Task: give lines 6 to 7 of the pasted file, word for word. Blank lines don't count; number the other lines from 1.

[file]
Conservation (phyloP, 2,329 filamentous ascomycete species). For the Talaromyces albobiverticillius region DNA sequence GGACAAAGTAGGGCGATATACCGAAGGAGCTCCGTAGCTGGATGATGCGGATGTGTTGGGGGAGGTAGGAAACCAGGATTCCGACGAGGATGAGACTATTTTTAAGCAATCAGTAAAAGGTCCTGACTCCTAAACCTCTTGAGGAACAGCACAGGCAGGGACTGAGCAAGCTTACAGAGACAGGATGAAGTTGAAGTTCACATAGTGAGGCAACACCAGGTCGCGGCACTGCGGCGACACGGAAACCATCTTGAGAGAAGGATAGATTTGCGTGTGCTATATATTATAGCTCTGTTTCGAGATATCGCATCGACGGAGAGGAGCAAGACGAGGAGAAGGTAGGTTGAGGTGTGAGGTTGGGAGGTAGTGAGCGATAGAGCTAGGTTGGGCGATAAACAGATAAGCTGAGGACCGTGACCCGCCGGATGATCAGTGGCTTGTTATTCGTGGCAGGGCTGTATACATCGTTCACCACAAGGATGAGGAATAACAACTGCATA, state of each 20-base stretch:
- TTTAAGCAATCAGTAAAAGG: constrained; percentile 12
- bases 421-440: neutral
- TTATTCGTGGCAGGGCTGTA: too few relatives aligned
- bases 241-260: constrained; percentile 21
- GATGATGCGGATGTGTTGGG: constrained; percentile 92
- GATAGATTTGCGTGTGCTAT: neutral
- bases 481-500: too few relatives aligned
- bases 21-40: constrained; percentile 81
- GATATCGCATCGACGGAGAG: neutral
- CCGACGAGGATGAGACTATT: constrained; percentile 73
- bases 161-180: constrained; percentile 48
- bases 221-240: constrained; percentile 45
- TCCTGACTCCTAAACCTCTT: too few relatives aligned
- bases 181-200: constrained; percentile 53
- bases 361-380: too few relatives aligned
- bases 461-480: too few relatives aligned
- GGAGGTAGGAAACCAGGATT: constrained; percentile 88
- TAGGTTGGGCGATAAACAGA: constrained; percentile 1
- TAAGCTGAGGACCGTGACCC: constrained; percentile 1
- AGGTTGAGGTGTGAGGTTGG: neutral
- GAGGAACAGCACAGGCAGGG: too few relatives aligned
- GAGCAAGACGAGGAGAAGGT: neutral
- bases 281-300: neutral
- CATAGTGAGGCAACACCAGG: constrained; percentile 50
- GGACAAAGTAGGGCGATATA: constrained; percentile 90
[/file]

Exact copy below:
- GATGATGCGGATGTGTTGGG: constrained; percentile 92
- GATAGATTTGCGTGTGCTAT: neutral